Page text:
At the end of the day, our entire program is built around results. If producers can achieve regeneration on their own accord - we absolutely applaud them for that. But for those that struggle to find net positive results - we have spent 50 years cultivating a network of accredited trainers, and more recently Hubs, to provide support to producers. Allan Savory was talking about triple bottom line thinking earlier than anyone else that I’ve ever seen. Our Holistic Management movement has been defined by its long tenure of helping producers implement the appropriate best-management-practices that fit their individual social, environmental, economic and cultural context. At the very core of it’s DNA, every piece of this new program has been designed around mobilizing assistance to those that are ready for it and where it is needed most.
So we have given the land a voice. We then made this voice louder and got the flywheel spinning through actively onboarding new producers into this verification. As supply grows, we are now moving into a prototype phase of finalizing the go-to-market strategy for the products coming from these verified regenerative working landscapes. We have begun partnering with some of the most conscientious, forward-leaning brands in the regenerative agriculture arena, to help us co-author the final stages of getting products to consumers. We call these brands, Frontier Founders. We coordinate with these companies, both large and small, at the regional level through our Hubs, and at the national and international level through the Institute.
(Click to see documentary episodes).
EPIC Provisions has been our closest partner to date and is our original Frontier Founder (See press release and additional reading). They have been partnering with us behind the scenes to support the development of this verification for 5 years. We have more recently brought on Applegate Natural and Organic Meats, Zuke’s Natural Dog Treats and Supplements, and Union Snacks as additional Frontier Founders. We will be announcing additional fashion partners soon.One of the many exciting things that we are seeing emerge out of this pioneer group of business partners is a whole animal utilization component. Ranchers that sell into the commodity system are used to selling whole animals. They do not have the infrastructure to hold individual cuts of meat, organs, bones, tallow, and hides and set up the necessary channels to direct market those specialized items. To facilitate producers making the transition out of the commodity market, there is tremendous benefit in having diversified partners that can commit to taking all of these various products from producers.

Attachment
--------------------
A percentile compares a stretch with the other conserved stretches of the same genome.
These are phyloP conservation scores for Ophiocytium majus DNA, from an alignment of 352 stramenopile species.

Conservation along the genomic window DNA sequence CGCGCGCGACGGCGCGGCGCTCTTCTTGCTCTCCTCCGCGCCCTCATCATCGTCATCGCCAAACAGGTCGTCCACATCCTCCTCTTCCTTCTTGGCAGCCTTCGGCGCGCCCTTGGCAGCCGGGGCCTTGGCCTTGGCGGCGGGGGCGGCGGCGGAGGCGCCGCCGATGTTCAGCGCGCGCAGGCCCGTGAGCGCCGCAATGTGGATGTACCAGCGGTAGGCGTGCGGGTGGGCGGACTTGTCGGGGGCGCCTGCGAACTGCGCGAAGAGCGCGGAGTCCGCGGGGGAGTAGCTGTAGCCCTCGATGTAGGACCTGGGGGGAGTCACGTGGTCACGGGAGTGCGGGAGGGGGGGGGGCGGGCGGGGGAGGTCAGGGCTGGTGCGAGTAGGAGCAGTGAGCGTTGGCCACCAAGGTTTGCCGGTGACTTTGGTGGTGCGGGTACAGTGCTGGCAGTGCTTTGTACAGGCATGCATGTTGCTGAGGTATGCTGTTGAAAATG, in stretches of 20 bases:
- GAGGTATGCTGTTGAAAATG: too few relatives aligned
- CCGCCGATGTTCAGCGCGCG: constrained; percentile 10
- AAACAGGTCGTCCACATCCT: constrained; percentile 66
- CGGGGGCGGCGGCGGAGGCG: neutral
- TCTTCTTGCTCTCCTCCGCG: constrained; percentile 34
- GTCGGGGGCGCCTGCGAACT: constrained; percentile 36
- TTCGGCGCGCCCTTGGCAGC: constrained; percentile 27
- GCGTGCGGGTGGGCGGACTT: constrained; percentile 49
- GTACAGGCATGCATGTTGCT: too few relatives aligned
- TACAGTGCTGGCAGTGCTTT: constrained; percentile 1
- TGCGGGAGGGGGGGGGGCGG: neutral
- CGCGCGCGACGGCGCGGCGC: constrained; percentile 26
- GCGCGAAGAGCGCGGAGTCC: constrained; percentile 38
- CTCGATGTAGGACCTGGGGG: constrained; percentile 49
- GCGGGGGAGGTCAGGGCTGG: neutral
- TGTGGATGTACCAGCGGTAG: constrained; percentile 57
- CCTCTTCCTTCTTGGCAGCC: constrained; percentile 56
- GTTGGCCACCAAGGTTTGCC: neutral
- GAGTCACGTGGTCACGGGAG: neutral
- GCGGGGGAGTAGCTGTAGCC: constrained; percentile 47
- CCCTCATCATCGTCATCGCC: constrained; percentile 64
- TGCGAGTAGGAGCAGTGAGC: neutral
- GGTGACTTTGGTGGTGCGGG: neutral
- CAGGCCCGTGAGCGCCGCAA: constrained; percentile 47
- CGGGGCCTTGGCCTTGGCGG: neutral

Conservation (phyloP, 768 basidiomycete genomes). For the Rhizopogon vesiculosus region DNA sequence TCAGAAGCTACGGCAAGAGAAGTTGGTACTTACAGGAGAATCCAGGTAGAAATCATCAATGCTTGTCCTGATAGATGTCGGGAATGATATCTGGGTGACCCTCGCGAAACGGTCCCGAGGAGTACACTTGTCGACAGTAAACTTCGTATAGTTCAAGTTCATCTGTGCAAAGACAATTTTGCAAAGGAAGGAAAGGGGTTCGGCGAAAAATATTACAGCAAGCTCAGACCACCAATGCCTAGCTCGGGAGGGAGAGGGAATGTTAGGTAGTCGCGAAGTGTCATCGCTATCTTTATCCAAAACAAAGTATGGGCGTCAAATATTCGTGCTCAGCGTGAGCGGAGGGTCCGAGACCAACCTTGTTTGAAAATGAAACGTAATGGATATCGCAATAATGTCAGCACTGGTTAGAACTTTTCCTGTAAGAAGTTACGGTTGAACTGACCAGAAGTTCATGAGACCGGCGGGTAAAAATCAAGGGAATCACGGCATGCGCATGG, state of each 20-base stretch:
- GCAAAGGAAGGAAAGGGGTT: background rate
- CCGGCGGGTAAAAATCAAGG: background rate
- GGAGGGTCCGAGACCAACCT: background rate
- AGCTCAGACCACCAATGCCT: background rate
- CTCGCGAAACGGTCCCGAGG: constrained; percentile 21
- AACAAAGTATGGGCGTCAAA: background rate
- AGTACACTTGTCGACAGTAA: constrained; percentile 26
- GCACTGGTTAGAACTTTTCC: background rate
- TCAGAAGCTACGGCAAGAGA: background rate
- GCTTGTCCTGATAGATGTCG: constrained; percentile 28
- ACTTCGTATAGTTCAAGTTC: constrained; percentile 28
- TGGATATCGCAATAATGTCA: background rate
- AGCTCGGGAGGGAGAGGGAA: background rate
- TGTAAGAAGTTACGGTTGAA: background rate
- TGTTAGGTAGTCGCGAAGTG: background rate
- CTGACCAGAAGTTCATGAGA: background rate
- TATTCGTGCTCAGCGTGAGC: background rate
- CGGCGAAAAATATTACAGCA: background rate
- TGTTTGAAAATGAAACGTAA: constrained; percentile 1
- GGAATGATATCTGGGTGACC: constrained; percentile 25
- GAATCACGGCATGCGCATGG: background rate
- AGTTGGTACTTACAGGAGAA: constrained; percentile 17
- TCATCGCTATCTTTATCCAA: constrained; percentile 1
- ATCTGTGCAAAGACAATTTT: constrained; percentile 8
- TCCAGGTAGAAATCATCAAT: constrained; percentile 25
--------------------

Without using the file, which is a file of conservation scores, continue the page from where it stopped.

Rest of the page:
Each brand gets preferential access to strike deals with the producers on our roster of verified suppliers, they additionally get access to the impact measurements from the land, and they get to cultivate storytelling assets in conjunction with the Savory Institute to highlight these amazing producers that are nothing short of heroes. Consumers can expect to see the first verified regenerative items, from these brands, on shelves towards the end of this year.
And consumers is what this is all about. The era of greenwashing and shopper doubt is coming to a close. For the first time in history, we can let consumers know a product's impact on the environment, with empirical data to back it up, then highlight those products that are having a net-positive impact on the land, and thus empower individuals to vote with their food dollar like never before. For far too long the consumer’s point of view has been the last to be considered - we want to play our part in flipping the script on that paradigm. Because, we at the Savory Institute believe, that it is only together that we will prevail. As Allan Savory always says, “we must come together as team humanity.” We invite you to join us on the journey!
To recap, the differences of Land to Market are:
We know how to do this. This is the culmination of a decades-long iterative movement that we’ve been leading across cultures, continents, contexts and operating conditions. We already have a scaled movement of producers operating regeneratively through the Hub network. It has long been a core tenet of Holistic Management to converse with the land and observe outcomes. This is the polishing of a stone we’ve been honing all along. We’re ready to take that stone and use it to usher in a new reality of abundance for all. This is Land to Market.